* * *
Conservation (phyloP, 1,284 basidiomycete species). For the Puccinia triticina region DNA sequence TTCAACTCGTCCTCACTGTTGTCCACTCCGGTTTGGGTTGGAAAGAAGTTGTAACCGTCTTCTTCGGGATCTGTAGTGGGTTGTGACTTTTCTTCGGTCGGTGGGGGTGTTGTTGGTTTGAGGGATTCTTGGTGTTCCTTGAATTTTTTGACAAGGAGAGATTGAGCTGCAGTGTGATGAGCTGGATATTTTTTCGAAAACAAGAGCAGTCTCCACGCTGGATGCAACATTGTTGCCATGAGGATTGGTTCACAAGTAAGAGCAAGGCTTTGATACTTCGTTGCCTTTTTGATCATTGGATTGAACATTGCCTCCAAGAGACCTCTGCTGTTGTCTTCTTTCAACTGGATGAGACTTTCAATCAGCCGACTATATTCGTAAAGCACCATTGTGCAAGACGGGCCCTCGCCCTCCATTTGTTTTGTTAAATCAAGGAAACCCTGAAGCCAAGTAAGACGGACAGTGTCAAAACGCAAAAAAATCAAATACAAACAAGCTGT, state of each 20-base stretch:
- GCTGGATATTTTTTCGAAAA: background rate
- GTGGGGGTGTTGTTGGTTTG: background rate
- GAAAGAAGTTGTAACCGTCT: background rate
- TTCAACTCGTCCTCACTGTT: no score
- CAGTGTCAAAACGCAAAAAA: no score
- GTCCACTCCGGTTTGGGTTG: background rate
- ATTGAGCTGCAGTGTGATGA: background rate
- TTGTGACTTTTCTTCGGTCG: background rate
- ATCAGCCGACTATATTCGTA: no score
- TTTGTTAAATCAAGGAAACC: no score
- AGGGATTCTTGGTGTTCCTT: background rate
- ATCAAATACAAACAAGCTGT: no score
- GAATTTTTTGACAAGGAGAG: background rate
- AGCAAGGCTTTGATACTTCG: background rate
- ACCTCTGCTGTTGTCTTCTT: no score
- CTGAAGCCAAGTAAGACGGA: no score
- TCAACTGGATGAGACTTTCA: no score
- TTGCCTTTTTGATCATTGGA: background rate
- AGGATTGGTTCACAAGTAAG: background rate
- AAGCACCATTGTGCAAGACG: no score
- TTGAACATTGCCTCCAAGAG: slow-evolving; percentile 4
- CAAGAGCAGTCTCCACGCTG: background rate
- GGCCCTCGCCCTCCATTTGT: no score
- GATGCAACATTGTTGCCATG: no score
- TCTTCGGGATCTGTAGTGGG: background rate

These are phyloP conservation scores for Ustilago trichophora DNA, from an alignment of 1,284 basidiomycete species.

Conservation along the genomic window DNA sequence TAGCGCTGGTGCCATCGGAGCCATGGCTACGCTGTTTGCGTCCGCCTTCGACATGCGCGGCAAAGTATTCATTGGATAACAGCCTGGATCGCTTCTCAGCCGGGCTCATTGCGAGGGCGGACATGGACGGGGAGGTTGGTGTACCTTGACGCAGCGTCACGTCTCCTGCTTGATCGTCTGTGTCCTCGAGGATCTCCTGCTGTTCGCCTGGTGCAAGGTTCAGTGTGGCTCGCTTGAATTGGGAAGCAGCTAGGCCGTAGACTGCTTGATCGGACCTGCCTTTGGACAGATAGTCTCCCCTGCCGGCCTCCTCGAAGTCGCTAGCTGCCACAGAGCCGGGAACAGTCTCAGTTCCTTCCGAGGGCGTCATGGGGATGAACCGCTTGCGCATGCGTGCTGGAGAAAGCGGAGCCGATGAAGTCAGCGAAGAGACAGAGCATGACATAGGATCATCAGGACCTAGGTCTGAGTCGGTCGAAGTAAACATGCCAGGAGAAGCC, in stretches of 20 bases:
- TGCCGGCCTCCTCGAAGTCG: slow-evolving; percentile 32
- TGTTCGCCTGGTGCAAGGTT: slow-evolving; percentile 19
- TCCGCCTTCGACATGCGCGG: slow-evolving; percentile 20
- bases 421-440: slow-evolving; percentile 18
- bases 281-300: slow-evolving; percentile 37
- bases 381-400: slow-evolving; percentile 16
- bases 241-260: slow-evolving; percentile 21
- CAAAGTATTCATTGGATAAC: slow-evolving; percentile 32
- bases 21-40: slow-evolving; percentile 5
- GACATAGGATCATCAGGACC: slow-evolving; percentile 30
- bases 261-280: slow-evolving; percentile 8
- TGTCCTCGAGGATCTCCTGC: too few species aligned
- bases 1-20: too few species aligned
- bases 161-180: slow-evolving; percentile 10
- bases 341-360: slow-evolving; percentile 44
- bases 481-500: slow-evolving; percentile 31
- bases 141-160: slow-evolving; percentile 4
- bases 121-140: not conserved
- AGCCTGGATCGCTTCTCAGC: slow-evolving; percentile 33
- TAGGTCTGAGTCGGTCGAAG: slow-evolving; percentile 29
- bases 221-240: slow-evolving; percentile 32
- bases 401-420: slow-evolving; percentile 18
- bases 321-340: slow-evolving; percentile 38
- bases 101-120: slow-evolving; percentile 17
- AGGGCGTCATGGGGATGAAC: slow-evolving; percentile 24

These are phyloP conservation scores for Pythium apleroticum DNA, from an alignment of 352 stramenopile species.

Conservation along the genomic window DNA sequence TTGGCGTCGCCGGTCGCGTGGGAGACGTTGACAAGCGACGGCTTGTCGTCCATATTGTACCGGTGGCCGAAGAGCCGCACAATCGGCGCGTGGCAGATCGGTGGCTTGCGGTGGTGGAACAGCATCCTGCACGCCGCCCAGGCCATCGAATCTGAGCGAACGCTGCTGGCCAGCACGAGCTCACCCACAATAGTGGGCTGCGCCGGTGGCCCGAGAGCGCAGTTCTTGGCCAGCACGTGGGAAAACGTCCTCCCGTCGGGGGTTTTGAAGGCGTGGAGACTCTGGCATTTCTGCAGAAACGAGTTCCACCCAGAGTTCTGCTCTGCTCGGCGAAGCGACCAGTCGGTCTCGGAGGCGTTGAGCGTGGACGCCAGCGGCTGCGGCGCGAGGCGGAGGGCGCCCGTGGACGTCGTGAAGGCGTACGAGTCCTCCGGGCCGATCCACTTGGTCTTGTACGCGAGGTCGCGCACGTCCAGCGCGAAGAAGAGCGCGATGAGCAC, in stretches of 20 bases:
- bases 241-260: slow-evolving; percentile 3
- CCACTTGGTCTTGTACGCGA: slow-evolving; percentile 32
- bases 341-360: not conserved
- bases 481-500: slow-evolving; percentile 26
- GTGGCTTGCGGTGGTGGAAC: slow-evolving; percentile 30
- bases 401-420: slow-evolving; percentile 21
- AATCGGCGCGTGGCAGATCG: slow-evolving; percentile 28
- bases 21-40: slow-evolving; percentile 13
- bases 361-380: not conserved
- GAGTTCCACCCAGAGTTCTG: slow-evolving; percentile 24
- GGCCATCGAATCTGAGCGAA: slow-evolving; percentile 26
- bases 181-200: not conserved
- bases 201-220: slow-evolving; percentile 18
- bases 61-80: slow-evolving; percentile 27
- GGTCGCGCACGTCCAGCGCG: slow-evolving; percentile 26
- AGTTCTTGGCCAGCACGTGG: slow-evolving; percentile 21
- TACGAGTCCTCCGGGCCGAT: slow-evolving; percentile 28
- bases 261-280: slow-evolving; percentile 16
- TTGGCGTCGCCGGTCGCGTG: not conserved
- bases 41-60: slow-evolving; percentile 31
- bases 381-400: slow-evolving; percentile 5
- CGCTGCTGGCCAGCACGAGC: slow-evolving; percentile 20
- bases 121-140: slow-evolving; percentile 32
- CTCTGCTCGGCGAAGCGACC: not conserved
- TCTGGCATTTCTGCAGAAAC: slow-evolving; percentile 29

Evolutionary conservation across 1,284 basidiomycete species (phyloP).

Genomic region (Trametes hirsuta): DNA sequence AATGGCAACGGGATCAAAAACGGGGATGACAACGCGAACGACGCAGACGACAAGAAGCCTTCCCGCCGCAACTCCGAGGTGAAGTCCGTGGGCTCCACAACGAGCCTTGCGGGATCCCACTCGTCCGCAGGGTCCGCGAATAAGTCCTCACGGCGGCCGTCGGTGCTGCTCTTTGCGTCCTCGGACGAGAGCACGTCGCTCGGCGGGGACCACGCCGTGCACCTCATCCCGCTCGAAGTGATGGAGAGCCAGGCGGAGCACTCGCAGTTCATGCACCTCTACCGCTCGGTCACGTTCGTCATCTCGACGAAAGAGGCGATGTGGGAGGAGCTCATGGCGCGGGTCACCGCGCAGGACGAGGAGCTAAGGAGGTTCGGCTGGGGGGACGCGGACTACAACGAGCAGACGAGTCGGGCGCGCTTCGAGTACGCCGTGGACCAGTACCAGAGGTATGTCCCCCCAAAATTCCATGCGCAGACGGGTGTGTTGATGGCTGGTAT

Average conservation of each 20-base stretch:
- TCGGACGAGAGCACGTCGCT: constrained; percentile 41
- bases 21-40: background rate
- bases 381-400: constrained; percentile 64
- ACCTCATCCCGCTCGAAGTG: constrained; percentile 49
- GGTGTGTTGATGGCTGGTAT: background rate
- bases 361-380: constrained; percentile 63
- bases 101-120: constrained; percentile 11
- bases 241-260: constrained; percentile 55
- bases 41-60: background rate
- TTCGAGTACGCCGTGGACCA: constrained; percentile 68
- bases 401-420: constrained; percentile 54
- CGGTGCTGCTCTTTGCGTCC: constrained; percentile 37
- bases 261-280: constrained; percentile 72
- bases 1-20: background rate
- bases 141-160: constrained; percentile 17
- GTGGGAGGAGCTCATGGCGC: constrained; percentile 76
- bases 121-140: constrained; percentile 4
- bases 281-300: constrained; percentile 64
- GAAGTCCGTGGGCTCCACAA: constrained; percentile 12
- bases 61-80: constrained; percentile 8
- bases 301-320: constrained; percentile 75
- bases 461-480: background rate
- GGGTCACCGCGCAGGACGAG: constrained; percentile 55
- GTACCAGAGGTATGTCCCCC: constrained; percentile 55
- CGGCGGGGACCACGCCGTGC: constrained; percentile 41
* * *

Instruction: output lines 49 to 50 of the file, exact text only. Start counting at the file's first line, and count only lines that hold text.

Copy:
- bases 221-240: slow-evolving; percentile 32
- bases 401-420: slow-evolving; percentile 18